Granulation tissue fibroblasts (myofibroblasts) develop several ultrastructural and biochemical features of smooth muscle (SM) cells, including the presence of microfilaments bundles and the expression of alpha-SM actin, the actin isoform typical of contractile vascular SM cells. Myofibroblasts have been suggested to play a role in wound contraction and in retractile phenomena observed during fibrotic diseases. When granulation tissue evolves into a scar, myofibroblasts containing alpha-SM actin disappear, probably as a result of apoptosis. In contrast myofibroblasts expressing alpha-Sm actin persist in excessive scarring and in fibrotic conditions. The mechanisms leading to the development of myofibroblastic features remain to be investigated. Studies on the factors regulating the phenotype of myofibroblasts will be necessary for understanding their behavior in vivo, and possibly modifying this behavior during the different clinical settings.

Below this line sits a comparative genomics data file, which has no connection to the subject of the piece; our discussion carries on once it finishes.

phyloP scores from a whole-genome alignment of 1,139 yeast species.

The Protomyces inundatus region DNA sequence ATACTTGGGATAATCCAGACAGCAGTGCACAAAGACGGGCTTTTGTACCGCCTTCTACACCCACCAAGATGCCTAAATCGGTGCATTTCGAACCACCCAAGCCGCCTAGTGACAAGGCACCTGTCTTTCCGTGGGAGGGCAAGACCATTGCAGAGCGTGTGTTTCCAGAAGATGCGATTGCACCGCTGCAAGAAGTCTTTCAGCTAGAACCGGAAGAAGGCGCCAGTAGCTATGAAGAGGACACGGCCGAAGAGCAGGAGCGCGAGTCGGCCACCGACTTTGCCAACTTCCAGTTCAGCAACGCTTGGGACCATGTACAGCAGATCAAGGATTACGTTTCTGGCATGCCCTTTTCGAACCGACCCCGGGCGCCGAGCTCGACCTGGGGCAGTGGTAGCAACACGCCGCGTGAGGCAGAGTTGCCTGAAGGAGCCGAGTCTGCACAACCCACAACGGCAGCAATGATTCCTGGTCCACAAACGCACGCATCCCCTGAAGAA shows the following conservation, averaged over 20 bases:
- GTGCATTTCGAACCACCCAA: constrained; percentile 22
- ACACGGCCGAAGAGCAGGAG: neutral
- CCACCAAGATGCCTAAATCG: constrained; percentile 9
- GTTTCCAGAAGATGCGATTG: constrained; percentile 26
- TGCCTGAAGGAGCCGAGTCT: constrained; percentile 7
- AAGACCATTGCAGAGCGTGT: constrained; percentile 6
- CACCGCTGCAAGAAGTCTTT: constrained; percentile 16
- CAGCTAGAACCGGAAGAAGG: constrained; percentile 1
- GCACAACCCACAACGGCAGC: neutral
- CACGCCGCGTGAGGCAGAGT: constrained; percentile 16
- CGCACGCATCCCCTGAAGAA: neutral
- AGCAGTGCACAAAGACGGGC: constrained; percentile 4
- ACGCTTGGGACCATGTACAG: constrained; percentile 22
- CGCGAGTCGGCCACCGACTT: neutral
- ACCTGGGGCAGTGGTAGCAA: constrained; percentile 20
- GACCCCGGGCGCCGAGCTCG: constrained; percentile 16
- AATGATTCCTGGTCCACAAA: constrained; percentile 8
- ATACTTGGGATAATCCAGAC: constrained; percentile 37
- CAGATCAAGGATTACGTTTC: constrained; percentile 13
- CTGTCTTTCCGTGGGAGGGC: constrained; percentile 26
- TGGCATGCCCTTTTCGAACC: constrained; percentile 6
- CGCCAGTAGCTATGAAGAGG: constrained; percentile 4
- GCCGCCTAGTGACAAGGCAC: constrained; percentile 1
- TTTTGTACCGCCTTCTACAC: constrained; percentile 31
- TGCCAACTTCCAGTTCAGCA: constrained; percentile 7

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              Identification and characterization of a fibroblast marker: FSP1

               F Strutz (1995)

                Author and article information

                Nephron Exp Nephrol
                Cardiorenal Medicine
                S. Karger AG
                December 1999
                28 October 1999
                : 7
                : 5-6
                : 377-385
                Department of Nephrology and Rheumatology, Georg August University, Göttingen, Germany
                20635 Exp Nephrol 1999;7:377–385
                © 1999 S. Karger AG, Basel

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                Page count
                Figures: 1, Tables: 3, References: 66, Pages: 9
                Self URI (application/pdf): https://www.karger.com/Article/Pdf/20635

                Cardiovascular Medicine, Nephrology

                Cytokines, Extracellular matrix, Fibrosis, Myofibroblast